When someone takes an extended period of time off work, be it for maternity, paternity, bereavement, care, sebatical or study reasons, it can be very challenging getting back to the role they left behind. So many moving parts make a return to work complex. The company you’re returning to and the people you work with are not the same as those you left behind. They may look the same but everybody has changed, every thing has changed and so has the person coming back.
I have experienced two such extended periods of leave with two very different returns. Both times I felt myself to have changed considerably but perhaps didn’t anticipate how significant the accumulated minor changes to the work and people there would be. I had been entirely absorbed elsewhere without much interaction or involvement with the status of work I had left behind. When I returned the first time I fought hard to come back as I was. Subconsciously and consciously almost apologising for the absence and the changes it had brought me by striving to be the person who left, by resisting the new aspects of me that had grown, and trying to squeeze myself back in, like jamming myself into a newly-washed pair of unforgiving jeans the day after Christmas.
It worked, to a degree but I think I did myself and my newfound strengths a disservice by avoiding them. I worked hard to regain what I felt I had lost of myself without being able to appreciate the many wonders I had gained. An incredibly valuable asset I had, which could have brought many benefits to the company had it been fully utilised, was a unique objective perspective. I could be at once familiar with the company and its story but with a removed perspective that allowed for a wider view and insight into the machinations of its operation. I could see relationships and dynamics internally and externally with clearer view and could give valuable insight into where we were heading without the detailed knowledge of our current status to distract and persuade me.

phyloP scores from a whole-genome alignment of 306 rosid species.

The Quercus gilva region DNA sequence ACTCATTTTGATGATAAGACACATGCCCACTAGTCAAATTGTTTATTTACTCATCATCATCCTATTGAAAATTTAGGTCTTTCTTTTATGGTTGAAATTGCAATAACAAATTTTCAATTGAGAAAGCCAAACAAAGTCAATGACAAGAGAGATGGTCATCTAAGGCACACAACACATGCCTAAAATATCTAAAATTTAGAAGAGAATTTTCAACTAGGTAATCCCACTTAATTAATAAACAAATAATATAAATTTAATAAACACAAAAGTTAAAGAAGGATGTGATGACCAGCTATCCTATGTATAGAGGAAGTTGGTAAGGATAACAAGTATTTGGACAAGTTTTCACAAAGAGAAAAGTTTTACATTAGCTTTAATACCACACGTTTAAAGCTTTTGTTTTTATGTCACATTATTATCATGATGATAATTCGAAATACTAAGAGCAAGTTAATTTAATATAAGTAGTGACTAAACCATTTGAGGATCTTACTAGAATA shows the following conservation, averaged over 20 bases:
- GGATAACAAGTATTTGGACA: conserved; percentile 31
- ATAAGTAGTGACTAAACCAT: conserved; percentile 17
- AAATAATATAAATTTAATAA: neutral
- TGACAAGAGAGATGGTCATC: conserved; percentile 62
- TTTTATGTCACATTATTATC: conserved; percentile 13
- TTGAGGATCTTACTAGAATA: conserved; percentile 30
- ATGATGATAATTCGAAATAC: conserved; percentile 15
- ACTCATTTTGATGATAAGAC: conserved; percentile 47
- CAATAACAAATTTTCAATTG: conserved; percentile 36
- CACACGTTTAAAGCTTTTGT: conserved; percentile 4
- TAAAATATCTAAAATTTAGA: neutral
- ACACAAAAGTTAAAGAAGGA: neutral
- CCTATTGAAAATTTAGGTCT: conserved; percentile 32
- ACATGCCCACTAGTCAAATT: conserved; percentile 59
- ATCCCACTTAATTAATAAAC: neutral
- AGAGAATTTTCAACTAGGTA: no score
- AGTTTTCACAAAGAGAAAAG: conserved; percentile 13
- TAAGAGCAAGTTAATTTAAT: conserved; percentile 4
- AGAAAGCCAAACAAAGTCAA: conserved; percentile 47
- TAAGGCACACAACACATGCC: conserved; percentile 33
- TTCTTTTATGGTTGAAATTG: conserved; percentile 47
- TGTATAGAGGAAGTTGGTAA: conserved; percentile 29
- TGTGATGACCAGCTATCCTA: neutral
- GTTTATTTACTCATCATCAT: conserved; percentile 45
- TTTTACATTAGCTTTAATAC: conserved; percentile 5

The second return I was less inclined to adapt back. I found the new aspects of myself and was not willing to give them up so easily this time. I felt stronger, more confident and less apologetic for being away. I valued the time I’d had and the way it had changed me. Conversely, I’d had a harder leave time. I’d struggled more and so learned more about myself and it had brought me greater levels of self-awareness and self-respect. It was a much harder transition back the second time. The company had also grown and changed in new ways and it was quite extraordinary for me to recognise this and see how it only takes stepping away for a few months for the entire landscape to shift. It’s disorientating to find oneself in this new and foreign land, changed and unsure of the environment you now find yourself. Like Gulliver in Lilliput I felt conspicuous and vulnerable all at once.
We often take for granted these leaves of absence that most people will take one time or another in their career, but as organisations it is vital we do our best to ensure smooth and productive returns to work. With some careful management through the stages there is a much better success rate for both returners and employers. Where the person returning does so with ease and success and the company gains from the insight and new perspectives this experienced, yet fresh and energetic person can bring.
As part of my coaching practice I work with returners within business to achieve the best transitions in and out of the business. By consulting with the employee and employer and various stages along the journey both parties can get what they need. I consult with the person taking leave before they go (where possible), to get to know them, their role, what absence will mean for them, ensure handovers have been effective and expectations on both sides are met. I will then be back in touch with the employer before their expected return to help them manage their return. I offer coaching to bring them a greater sense of confidence and ease when they come back to their role. I also ascertain from their line manger what expectations there are upon return and how quickly they can be achieved. I am available for the first couple of months (and beyond where required) to coach, mediate and enhance communication between the two parties to ensure everyone is getting what they need.
The cost of mismanaged returns are great, in talent retention, employee well-being, morale, team dynamics, company reputation, productivity and financial implications. It pays to work harder at these crucial moments to make work easier & smarter thereafter.